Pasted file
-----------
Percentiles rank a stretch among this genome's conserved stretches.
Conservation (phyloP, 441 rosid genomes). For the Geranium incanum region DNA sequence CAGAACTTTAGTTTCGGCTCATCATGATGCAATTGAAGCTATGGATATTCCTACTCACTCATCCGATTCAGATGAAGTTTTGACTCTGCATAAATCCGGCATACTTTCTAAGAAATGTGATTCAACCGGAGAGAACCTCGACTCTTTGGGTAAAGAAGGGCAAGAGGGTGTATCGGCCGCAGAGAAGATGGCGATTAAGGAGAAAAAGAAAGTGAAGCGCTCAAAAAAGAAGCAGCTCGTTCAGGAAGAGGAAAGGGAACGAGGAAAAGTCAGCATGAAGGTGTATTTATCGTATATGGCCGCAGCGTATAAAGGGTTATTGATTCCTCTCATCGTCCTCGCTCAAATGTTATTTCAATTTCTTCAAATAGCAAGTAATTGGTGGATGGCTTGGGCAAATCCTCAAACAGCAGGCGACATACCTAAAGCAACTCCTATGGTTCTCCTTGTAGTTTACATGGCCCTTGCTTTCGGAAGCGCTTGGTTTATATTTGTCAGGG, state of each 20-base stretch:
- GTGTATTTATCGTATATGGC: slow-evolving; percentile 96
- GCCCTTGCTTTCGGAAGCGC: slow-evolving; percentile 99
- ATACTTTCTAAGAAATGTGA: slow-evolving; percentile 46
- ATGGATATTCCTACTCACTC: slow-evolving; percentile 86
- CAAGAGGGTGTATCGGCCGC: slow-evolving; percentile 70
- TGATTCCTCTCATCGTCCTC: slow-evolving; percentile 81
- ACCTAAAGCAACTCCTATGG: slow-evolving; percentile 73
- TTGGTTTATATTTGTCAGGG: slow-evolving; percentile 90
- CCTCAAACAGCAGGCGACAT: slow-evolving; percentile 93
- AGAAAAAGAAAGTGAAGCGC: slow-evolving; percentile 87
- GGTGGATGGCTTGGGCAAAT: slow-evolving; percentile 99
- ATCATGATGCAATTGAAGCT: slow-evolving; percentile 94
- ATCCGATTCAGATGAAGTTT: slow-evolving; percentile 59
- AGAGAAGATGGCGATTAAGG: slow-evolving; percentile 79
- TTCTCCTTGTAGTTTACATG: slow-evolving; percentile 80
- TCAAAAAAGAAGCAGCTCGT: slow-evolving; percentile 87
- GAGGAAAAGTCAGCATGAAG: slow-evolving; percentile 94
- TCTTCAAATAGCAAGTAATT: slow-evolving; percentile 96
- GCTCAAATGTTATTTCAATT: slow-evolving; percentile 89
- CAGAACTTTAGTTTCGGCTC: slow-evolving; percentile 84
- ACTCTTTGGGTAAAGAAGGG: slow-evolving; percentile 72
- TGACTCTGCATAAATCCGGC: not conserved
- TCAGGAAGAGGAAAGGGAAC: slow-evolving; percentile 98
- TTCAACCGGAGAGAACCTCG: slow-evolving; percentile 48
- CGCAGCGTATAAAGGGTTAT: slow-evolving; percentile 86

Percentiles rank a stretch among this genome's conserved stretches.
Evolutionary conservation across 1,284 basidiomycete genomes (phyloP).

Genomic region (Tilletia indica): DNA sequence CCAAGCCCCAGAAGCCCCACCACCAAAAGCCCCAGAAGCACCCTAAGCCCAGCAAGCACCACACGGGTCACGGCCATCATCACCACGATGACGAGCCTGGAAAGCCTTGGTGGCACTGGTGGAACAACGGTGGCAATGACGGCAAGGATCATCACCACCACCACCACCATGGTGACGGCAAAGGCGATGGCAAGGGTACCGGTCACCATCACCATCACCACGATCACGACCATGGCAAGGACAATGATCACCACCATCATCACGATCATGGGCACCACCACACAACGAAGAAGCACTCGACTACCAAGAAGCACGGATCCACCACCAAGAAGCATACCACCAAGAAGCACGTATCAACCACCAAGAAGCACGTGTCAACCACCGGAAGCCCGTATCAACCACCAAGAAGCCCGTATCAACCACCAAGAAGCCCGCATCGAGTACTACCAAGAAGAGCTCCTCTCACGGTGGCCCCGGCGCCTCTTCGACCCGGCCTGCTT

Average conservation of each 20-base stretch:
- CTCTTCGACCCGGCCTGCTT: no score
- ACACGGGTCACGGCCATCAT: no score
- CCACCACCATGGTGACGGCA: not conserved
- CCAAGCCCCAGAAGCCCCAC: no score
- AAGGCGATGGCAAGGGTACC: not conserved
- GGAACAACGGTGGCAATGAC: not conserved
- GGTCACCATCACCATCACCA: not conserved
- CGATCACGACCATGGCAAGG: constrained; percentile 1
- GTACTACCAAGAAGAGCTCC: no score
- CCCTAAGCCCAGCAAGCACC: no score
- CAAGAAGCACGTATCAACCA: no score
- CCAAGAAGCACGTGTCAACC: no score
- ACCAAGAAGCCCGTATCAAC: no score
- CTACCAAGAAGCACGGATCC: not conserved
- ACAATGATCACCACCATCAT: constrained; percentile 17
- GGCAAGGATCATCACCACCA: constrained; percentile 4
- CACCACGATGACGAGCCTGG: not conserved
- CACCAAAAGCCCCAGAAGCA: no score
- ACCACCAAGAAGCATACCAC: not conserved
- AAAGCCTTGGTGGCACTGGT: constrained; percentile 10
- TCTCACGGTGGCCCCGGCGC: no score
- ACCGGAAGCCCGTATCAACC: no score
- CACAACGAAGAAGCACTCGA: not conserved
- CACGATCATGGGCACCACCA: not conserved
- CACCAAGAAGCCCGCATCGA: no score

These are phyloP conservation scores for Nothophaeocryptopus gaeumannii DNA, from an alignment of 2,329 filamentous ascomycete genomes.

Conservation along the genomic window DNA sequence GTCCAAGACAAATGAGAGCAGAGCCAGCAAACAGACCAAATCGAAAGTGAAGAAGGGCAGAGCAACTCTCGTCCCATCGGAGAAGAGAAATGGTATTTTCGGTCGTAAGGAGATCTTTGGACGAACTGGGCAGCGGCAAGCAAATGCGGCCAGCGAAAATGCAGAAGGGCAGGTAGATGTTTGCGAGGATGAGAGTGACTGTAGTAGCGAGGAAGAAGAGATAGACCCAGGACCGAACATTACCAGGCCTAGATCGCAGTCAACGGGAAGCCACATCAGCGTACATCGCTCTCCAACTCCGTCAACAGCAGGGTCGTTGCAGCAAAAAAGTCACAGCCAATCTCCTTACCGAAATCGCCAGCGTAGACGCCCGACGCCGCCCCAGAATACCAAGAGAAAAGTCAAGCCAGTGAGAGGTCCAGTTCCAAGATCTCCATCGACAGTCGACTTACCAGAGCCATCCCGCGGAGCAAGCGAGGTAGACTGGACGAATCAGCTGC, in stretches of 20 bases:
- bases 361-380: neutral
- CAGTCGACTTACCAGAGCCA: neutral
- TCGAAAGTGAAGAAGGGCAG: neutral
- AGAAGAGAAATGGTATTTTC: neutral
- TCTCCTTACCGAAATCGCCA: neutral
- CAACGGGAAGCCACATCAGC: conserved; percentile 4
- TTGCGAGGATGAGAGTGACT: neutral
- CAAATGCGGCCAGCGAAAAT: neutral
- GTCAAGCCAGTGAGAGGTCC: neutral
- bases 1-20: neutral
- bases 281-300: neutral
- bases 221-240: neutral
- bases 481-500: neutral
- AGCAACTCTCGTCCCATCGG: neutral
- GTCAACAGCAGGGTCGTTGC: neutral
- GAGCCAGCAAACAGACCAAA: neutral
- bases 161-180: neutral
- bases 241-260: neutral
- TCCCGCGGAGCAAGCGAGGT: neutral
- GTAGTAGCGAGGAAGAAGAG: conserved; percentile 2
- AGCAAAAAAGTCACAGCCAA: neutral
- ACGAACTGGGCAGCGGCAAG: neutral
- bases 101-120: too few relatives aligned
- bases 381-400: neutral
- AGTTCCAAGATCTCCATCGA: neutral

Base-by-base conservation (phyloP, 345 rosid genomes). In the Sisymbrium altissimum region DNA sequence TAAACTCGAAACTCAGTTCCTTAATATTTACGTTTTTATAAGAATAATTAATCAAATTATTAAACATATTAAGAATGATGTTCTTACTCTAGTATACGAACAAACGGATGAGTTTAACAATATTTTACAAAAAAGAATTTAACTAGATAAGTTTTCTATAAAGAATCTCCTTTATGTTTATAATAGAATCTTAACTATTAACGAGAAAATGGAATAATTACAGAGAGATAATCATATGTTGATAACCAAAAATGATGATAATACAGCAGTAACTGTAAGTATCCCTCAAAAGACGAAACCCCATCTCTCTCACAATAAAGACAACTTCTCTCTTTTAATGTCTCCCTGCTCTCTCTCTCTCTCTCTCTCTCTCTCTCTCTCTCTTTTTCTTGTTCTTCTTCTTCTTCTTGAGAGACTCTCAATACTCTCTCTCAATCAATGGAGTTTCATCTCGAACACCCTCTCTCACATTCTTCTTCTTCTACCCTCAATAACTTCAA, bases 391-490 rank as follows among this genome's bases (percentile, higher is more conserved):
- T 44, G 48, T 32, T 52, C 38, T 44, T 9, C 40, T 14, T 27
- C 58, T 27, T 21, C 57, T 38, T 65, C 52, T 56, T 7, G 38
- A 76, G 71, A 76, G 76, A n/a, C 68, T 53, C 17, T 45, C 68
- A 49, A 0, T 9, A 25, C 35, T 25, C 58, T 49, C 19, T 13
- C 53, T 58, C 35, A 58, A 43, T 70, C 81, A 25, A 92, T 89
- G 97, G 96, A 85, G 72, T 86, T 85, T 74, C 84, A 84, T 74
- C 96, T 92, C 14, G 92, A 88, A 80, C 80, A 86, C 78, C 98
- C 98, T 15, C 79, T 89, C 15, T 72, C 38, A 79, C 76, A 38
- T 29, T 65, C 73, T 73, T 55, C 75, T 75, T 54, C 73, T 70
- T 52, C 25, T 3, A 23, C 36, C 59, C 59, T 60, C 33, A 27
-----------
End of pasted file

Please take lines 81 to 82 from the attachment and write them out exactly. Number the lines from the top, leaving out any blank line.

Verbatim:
- bases 101-120: too few relatives aligned
- bases 381-400: neutral